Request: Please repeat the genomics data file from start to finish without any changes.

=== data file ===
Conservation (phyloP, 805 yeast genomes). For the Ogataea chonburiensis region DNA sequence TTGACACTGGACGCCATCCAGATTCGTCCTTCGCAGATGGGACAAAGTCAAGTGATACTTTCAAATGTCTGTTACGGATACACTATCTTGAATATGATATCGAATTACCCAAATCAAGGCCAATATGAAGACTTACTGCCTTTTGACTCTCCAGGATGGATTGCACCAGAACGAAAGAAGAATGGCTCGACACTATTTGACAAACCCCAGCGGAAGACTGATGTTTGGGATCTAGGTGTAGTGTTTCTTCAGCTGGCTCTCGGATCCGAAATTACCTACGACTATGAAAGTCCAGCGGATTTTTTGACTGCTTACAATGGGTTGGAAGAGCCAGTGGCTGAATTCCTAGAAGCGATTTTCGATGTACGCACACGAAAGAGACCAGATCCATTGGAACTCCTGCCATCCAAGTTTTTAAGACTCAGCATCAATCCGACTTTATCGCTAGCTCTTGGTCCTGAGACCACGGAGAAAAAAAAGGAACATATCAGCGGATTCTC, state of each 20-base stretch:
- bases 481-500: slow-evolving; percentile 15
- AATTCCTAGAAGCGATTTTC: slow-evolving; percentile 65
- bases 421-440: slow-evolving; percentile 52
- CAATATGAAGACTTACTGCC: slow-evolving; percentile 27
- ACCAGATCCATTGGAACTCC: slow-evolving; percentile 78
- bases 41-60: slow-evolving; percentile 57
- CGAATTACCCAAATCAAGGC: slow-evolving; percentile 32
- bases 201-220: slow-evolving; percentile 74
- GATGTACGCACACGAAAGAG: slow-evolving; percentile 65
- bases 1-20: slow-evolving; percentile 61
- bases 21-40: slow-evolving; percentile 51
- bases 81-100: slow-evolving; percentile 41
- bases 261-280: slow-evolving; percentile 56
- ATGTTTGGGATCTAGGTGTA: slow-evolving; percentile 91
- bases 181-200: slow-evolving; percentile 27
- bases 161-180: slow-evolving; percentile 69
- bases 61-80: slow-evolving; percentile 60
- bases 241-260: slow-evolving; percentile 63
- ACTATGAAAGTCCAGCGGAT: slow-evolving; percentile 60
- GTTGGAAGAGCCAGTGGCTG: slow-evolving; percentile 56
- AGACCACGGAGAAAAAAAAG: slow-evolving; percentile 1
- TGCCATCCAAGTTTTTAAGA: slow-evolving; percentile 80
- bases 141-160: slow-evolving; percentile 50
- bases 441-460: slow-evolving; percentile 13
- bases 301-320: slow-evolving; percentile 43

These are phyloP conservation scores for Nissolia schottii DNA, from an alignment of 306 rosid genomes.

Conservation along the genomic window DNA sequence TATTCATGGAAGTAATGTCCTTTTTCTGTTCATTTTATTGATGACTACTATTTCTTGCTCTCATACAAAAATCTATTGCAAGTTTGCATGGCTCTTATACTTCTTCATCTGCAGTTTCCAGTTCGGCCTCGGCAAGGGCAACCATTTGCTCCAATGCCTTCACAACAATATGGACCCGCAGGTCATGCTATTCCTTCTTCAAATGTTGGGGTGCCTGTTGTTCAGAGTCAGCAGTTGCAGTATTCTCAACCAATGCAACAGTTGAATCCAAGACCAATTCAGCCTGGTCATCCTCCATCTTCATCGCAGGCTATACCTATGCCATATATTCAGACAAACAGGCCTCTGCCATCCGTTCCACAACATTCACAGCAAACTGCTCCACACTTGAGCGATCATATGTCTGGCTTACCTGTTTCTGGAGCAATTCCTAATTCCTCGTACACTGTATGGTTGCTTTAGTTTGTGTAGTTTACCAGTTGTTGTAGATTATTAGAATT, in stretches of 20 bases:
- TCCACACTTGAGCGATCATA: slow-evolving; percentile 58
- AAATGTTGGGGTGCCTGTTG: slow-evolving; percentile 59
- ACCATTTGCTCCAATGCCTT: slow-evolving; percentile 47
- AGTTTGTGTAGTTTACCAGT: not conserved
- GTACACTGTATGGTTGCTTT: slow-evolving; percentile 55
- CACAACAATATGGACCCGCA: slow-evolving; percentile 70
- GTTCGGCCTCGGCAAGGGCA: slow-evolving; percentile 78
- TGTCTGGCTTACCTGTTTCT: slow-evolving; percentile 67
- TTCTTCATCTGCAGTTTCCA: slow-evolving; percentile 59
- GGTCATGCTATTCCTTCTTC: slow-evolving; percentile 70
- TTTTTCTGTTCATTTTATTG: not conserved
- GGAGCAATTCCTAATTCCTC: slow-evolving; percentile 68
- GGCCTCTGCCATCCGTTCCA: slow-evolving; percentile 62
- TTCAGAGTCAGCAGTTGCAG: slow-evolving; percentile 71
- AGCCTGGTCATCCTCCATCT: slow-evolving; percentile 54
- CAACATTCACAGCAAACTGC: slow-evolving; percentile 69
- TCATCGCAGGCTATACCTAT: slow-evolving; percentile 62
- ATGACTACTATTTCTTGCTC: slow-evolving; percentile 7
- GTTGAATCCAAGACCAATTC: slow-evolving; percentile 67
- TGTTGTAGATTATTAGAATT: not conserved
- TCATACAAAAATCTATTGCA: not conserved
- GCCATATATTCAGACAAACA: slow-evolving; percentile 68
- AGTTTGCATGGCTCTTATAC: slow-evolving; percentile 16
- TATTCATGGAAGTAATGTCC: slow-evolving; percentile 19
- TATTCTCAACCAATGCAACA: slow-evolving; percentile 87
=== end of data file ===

Conservation (phyloP, 805 yeast genomes). For the Ogataea chonburiensis region DNA sequence TTGACACTGGACGCCATCCAGATTCGTCCTTCGCAGATGGGACAAAGTCAAGTGATACTTTCAAATGTCTGTTACGGATACACTATCTTGAATATGATATCGAATTACCCAAATCAAGGCCAATATGAAGACTTACTGCCTTTTGACTCTCCAGGATGGATTGCACCAGAACGAAAGAAGAATGGCTCGACACTATTTGACAAACCCCAGCGGAAGACTGATGTTTGGGATCTAGGTGTAGTGTTTCTTCAGCTGGCTCTCGGATCCGAAATTACCTACGACTATGAAAGTCCAGCGGATTTTTTGACTGCTTACAATGGGTTGGAAGAGCCAGTGGCTGAATTCCTAGAAGCGATTTTCGATGTACGCACACGAAAGAGACCAGATCCATTGGAACTCCTGCCATCCAAGTTTTTAAGACTCAGCATCAATCCGACTTTATCGCTAGCTCTTGGTCCTGAGACCACGGAGAAAAAAAAGGAACATATCAGCGGATTCTC, state of each 20-base stretch:
- bases 481-500: slow-evolving; percentile 15
- AATTCCTAGAAGCGATTTTC: slow-evolving; percentile 65
- bases 421-440: slow-evolving; percentile 52
- CAATATGAAGACTTACTGCC: slow-evolving; percentile 27
- ACCAGATCCATTGGAACTCC: slow-evolving; percentile 78
- bases 41-60: slow-evolving; percentile 57
- CGAATTACCCAAATCAAGGC: slow-evolving; percentile 32
- bases 201-220: slow-evolving; percentile 74
- GATGTACGCACACGAAAGAG: slow-evolving; percentile 65
- bases 1-20: slow-evolving; percentile 61
- bases 21-40: slow-evolving; percentile 51
- bases 81-100: slow-evolving; percentile 41
- bases 261-280: slow-evolving; percentile 56
- ATGTTTGGGATCTAGGTGTA: slow-evolving; percentile 91
- bases 181-200: slow-evolving; percentile 27
- bases 161-180: slow-evolving; percentile 69
- bases 61-80: slow-evolving; percentile 60
- bases 241-260: slow-evolving; percentile 63
- ACTATGAAAGTCCAGCGGAT: slow-evolving; percentile 60
- GTTGGAAGAGCCAGTGGCTG: slow-evolving; percentile 56
- AGACCACGGAGAAAAAAAAG: slow-evolving; percentile 1
- TGCCATCCAAGTTTTTAAGA: slow-evolving; percentile 80
- bases 141-160: slow-evolving; percentile 50
- bases 441-460: slow-evolving; percentile 13
- bases 301-320: slow-evolving; percentile 43

These are phyloP conservation scores for Nissolia schottii DNA, from an alignment of 306 rosid genomes.

Conservation along the genomic window DNA sequence TATTCATGGAAGTAATGTCCTTTTTCTGTTCATTTTATTGATGACTACTATTTCTTGCTCTCATACAAAAATCTATTGCAAGTTTGCATGGCTCTTATACTTCTTCATCTGCAGTTTCCAGTTCGGCCTCGGCAAGGGCAACCATTTGCTCCAATGCCTTCACAACAATATGGACCCGCAGGTCATGCTATTCCTTCTTCAAATGTTGGGGTGCCTGTTGTTCAGAGTCAGCAGTTGCAGTATTCTCAACCAATGCAACAGTTGAATCCAAGACCAATTCAGCCTGGTCATCCTCCATCTTCATCGCAGGCTATACCTATGCCATATATTCAGACAAACAGGCCTCTGCCATCCGTTCCACAACATTCACAGCAAACTGCTCCACACTTGAGCGATCATATGTCTGGCTTACCTGTTTCTGGAGCAATTCCTAATTCCTCGTACACTGTATGGTTGCTTTAGTTTGTGTAGTTTACCAGTTGTTGTAGATTATTAGAATT, in stretches of 20 bases:
- TCCACACTTGAGCGATCATA: slow-evolving; percentile 58
- AAATGTTGGGGTGCCTGTTG: slow-evolving; percentile 59
- ACCATTTGCTCCAATGCCTT: slow-evolving; percentile 47
- AGTTTGTGTAGTTTACCAGT: not conserved
- GTACACTGTATGGTTGCTTT: slow-evolving; percentile 55
- CACAACAATATGGACCCGCA: slow-evolving; percentile 70
- GTTCGGCCTCGGCAAGGGCA: slow-evolving; percentile 78
- TGTCTGGCTTACCTGTTTCT: slow-evolving; percentile 67
- TTCTTCATCTGCAGTTTCCA: slow-evolving; percentile 59
- GGTCATGCTATTCCTTCTTC: slow-evolving; percentile 70
- TTTTTCTGTTCATTTTATTG: not conserved
- GGAGCAATTCCTAATTCCTC: slow-evolving; percentile 68
- GGCCTCTGCCATCCGTTCCA: slow-evolving; percentile 62
- TTCAGAGTCAGCAGTTGCAG: slow-evolving; percentile 71
- AGCCTGGTCATCCTCCATCT: slow-evolving; percentile 54
- CAACATTCACAGCAAACTGC: slow-evolving; percentile 69
- TCATCGCAGGCTATACCTAT: slow-evolving; percentile 62
- ATGACTACTATTTCTTGCTC: slow-evolving; percentile 7
- GTTGAATCCAAGACCAATTC: slow-evolving; percentile 67
- TGTTGTAGATTATTAGAATT: not conserved
- TCATACAAAAATCTATTGCA: not conserved
- GCCATATATTCAGACAAACA: slow-evolving; percentile 68
- AGTTTGCATGGCTCTTATAC: slow-evolving; percentile 16
- TATTCATGGAAGTAATGTCC: slow-evolving; percentile 19
- TATTCTCAACCAATGCAACA: slow-evolving; percentile 87